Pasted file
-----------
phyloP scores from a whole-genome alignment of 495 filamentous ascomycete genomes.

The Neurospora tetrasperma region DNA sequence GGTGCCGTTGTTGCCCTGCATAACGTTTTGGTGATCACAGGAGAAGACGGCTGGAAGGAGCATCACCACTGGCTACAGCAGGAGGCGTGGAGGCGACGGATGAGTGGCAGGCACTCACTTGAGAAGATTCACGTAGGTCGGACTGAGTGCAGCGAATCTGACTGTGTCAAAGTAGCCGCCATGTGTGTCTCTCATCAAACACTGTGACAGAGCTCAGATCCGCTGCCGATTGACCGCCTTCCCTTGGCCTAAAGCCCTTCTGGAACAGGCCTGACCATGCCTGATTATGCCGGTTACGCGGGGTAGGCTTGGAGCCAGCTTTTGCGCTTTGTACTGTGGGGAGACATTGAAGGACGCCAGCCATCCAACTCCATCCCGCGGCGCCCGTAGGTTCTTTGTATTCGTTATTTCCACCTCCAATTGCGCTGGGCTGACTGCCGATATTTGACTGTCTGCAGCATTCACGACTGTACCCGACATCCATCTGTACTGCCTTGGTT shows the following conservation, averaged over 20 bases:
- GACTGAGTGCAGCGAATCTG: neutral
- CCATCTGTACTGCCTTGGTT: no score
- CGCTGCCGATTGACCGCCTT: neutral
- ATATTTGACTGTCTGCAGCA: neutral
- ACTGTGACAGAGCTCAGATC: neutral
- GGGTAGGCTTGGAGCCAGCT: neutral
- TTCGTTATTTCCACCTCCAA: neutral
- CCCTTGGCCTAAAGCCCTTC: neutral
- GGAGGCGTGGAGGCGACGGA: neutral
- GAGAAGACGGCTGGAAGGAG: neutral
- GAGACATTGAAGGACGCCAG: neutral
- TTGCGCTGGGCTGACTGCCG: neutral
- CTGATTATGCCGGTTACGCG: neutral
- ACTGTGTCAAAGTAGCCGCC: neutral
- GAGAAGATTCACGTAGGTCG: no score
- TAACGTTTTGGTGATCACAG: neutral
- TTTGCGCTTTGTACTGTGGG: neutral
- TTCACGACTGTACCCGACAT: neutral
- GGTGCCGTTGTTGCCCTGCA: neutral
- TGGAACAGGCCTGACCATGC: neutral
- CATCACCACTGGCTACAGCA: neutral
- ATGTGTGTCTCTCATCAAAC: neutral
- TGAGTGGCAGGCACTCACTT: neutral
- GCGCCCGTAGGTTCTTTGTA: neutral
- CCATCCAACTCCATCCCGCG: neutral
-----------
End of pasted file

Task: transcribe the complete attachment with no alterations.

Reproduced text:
phyloP scores from a whole-genome alignment of 495 filamentous ascomycete genomes.

The Neurospora tetrasperma region DNA sequence GGTGCCGTTGTTGCCCTGCATAACGTTTTGGTGATCACAGGAGAAGACGGCTGGAAGGAGCATCACCACTGGCTACAGCAGGAGGCGTGGAGGCGACGGATGAGTGGCAGGCACTCACTTGAGAAGATTCACGTAGGTCGGACTGAGTGCAGCGAATCTGACTGTGTCAAAGTAGCCGCCATGTGTGTCTCTCATCAAACACTGTGACAGAGCTCAGATCCGCTGCCGATTGACCGCCTTCCCTTGGCCTAAAGCCCTTCTGGAACAGGCCTGACCATGCCTGATTATGCCGGTTACGCGGGGTAGGCTTGGAGCCAGCTTTTGCGCTTTGTACTGTGGGGAGACATTGAAGGACGCCAGCCATCCAACTCCATCCCGCGGCGCCCGTAGGTTCTTTGTATTCGTTATTTCCACCTCCAATTGCGCTGGGCTGACTGCCGATATTTGACTGTCTGCAGCATTCACGACTGTACCCGACATCCATCTGTACTGCCTTGGTT shows the following conservation, averaged over 20 bases:
- GACTGAGTGCAGCGAATCTG: neutral
- CCATCTGTACTGCCTTGGTT: no score
- CGCTGCCGATTGACCGCCTT: neutral
- ATATTTGACTGTCTGCAGCA: neutral
- ACTGTGACAGAGCTCAGATC: neutral
- GGGTAGGCTTGGAGCCAGCT: neutral
- TTCGTTATTTCCACCTCCAA: neutral
- CCCTTGGCCTAAAGCCCTTC: neutral
- GGAGGCGTGGAGGCGACGGA: neutral
- GAGAAGACGGCTGGAAGGAG: neutral
- GAGACATTGAAGGACGCCAG: neutral
- TTGCGCTGGGCTGACTGCCG: neutral
- CTGATTATGCCGGTTACGCG: neutral
- ACTGTGTCAAAGTAGCCGCC: neutral
- GAGAAGATTCACGTAGGTCG: no score
- TAACGTTTTGGTGATCACAG: neutral
- TTTGCGCTTTGTACTGTGGG: neutral
- TTCACGACTGTACCCGACAT: neutral
- GGTGCCGTTGTTGCCCTGCA: neutral
- TGGAACAGGCCTGACCATGC: neutral
- CATCACCACTGGCTACAGCA: neutral
- ATGTGTGTCTCTCATCAAAC: neutral
- TGAGTGGCAGGCACTCACTT: neutral
- GCGCCCGTAGGTTCTTTGTA: neutral
- CCATCCAACTCCATCCCGCG: neutral